American Airlines To Eliminate First Class Product

American Airlines is the last remaining United States airline to offer a true first-class product, but has plans to phase out the product. There are only two aircraft models in American’s fleet that have a Flagship First cabin.

First class phaseout

First class cabins are no longer common in the United States, and in many parts of the world. Airlines have swapped first class cabins for business class seats, which are smaller but also lie flat. American Airlines is the only remaining US airline with a true first-class, lie-flat product in its fleet. The airline’s Airbus A321T aircraft which are used on select transcontinental routes, have 10 first class seats. American’s Boeing 777-300ERs have eight Flagship First seats. The Flagship First class is only offered on aircraft that also have the Flagship Business class, which is located behind first.

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American Airlines’ Flagship First seats on the Boeing 777-300ER offer ample room and three windows per window seat. Photo: American Airlines

On the A321T, the Flagship First and Flagship Business seats are the exact same, with the only difference between cabins being the cabin configuration. In first, the A321T is configured in 1-1 seating, and business is configured in 2-2, with both seats having the ability to lie flat. On the Boeing 777-300ER, the Flagship First cabin is configured in 1-2-1 seating, with very large seats that also swivel. There are only eight Flagship First seats on the 777s, which will start to be phased next year.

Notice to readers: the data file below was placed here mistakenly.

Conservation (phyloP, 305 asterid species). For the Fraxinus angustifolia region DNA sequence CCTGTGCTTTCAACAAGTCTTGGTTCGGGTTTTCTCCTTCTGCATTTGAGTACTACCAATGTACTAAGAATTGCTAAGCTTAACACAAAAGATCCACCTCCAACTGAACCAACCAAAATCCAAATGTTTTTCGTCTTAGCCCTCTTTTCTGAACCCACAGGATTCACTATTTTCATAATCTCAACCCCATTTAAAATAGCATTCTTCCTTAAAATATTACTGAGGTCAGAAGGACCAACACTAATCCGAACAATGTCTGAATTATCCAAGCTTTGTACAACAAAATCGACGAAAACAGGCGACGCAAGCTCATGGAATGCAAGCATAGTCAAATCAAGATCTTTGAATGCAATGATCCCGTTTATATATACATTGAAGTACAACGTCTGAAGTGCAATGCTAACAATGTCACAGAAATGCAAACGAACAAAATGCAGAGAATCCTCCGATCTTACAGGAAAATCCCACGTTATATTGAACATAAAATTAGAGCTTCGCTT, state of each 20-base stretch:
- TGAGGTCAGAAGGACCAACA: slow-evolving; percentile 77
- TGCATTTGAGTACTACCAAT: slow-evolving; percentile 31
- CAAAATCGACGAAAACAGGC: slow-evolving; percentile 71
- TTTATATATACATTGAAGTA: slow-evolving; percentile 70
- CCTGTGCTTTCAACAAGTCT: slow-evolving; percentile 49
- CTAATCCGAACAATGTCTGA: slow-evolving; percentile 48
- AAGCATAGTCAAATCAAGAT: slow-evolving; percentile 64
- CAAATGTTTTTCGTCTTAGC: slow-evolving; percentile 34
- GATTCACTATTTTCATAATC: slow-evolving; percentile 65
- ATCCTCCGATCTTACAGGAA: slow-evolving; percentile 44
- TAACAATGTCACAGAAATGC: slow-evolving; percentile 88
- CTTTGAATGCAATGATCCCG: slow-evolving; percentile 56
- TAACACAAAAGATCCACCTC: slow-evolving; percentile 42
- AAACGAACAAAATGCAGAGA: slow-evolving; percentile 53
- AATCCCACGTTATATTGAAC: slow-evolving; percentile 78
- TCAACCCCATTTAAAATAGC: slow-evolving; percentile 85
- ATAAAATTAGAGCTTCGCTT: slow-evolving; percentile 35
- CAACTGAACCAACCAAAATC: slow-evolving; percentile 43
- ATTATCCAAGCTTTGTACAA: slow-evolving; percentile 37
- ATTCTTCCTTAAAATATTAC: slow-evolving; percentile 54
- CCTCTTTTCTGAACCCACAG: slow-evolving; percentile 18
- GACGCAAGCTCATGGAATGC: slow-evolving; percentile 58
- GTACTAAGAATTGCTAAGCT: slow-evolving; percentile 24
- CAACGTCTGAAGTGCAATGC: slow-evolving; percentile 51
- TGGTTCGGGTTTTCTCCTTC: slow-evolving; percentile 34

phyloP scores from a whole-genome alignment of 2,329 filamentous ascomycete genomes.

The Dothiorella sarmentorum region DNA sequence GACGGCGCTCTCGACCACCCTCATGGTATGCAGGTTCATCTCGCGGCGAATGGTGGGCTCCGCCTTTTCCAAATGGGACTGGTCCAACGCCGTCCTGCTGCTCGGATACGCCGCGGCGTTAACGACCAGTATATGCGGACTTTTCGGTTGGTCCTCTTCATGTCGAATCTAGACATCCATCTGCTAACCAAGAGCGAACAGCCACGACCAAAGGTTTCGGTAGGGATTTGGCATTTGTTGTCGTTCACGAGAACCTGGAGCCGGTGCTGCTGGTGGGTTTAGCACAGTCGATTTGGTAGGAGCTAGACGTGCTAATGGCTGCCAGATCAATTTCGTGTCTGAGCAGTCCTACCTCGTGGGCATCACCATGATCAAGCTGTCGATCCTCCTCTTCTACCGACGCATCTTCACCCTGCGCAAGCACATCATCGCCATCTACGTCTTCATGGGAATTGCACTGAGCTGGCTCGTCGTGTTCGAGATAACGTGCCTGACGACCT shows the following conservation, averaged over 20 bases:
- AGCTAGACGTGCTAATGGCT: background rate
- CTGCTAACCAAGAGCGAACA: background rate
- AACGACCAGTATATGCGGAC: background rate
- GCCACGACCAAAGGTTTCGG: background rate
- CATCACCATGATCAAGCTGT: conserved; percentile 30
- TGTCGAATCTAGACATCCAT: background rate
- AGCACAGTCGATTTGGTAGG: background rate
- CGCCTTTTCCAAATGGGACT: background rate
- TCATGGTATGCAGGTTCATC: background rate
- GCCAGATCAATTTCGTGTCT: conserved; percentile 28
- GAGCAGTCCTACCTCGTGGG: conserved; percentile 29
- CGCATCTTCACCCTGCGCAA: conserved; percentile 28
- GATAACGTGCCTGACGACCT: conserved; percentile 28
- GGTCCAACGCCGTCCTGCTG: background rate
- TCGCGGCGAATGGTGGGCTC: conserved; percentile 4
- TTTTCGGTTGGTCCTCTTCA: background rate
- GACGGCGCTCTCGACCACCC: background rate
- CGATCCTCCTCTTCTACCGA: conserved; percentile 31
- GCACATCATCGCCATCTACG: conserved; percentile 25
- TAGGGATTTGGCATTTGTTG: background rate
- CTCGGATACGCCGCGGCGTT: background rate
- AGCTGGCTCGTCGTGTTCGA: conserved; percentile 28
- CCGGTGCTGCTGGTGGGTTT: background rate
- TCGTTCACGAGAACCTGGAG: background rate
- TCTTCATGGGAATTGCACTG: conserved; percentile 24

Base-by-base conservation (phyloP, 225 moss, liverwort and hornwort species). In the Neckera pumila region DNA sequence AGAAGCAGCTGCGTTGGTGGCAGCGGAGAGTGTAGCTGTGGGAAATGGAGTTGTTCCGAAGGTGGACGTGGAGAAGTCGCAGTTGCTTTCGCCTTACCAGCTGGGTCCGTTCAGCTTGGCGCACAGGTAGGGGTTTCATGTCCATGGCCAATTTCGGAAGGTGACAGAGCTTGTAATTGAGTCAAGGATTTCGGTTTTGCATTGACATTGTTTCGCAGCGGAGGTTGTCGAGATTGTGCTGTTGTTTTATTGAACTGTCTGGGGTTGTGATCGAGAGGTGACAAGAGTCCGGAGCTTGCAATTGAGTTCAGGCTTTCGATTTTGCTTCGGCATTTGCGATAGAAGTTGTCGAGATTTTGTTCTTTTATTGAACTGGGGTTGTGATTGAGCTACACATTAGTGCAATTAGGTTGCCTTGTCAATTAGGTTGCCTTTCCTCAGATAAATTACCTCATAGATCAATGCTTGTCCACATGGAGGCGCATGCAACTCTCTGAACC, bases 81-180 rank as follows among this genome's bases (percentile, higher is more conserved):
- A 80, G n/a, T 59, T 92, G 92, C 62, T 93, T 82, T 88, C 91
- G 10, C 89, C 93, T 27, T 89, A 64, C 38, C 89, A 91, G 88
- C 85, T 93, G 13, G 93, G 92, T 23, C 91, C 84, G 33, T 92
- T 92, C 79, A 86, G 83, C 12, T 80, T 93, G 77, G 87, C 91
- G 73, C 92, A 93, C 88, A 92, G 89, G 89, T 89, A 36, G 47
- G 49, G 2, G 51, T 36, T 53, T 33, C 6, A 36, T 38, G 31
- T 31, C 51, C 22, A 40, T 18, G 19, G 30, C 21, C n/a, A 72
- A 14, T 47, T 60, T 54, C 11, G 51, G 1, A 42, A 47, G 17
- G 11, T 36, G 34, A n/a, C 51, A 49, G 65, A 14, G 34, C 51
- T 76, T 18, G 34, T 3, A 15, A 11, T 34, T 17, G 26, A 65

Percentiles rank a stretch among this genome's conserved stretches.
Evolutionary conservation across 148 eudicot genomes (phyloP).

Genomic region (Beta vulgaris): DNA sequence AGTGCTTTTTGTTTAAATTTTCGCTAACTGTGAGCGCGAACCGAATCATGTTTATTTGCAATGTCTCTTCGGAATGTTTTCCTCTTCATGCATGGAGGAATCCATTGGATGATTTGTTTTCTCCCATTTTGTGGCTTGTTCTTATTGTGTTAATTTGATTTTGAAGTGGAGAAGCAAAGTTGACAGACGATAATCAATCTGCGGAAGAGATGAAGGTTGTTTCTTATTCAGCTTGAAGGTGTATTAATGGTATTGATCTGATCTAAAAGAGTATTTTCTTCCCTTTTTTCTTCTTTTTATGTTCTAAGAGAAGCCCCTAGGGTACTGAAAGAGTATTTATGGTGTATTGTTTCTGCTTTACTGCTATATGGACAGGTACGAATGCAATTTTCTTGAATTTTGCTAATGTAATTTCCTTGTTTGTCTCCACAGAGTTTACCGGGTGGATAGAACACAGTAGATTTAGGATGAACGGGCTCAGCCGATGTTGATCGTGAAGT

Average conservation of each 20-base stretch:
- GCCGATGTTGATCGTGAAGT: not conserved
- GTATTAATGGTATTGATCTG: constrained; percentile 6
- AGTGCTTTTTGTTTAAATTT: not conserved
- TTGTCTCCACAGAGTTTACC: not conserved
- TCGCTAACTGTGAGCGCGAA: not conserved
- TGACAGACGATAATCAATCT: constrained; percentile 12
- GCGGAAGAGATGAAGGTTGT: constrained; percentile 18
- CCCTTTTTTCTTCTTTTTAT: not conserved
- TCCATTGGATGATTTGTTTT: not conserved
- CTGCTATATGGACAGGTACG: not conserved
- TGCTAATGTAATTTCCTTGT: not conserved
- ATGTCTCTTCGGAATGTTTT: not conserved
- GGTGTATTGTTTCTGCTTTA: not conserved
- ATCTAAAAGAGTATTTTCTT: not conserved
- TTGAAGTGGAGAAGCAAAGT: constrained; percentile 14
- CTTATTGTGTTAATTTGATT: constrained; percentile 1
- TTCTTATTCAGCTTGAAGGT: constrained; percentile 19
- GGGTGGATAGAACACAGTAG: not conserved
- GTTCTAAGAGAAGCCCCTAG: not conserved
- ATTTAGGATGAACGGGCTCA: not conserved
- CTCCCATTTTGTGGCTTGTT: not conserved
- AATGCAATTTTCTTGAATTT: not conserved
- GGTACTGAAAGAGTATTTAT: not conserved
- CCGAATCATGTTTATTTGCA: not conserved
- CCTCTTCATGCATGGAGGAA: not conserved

American has plans to introduce a new long-haul business class product on the new deliveries of Boeing 787 Dreamliner aircraft in 2023, and the new product will also be installed on some 777-300ER aircraft in the fleet. There is no way to tell when the 777s will be retrofitted, but it will likely be a few years before the Flagship First product is removed from the Boeing widebody aircraft. The airline also has plans to reconfigure its Airbus A321T aircraft in a standard domestic configuration, making way for the new Airbus A321XLRs to be used on premium transcontinental routes. The airline expects to begin taking deliveries of the A321XLR aircraft in 2024.

Recent American Airlines news

Earlier this week, American Airlines announced that regional operator Air Wisconsin would be joining the American Eagle family by March 2023. American announced that it plans to be “aggressive in leading the industry in tackling this challenge”, the challenge being the regional pilot shortage in the United States. In a memo to the American Airlines staff, chief financial officer Derek Kerr said,

“Our wholly owned and partner regional carriers strengthen our network by providing safe, reliable and convenient service from small- and medium-size communities to our hubs. They supply the right equipment to meet customer demand across all cities in our network. Air Wisconsin and its 1,100 team members will be a fantastic addition to the American Eagle family. “

Tickets for Air Wisconsin operated flights for American Eagle are expected to go on sale in the coming months, with operations commencing in March of next year. Air Wisconsin has a fleet of CRJ200 aircraft, some of the last remaining 50-seat passenger aircraft in the United States.

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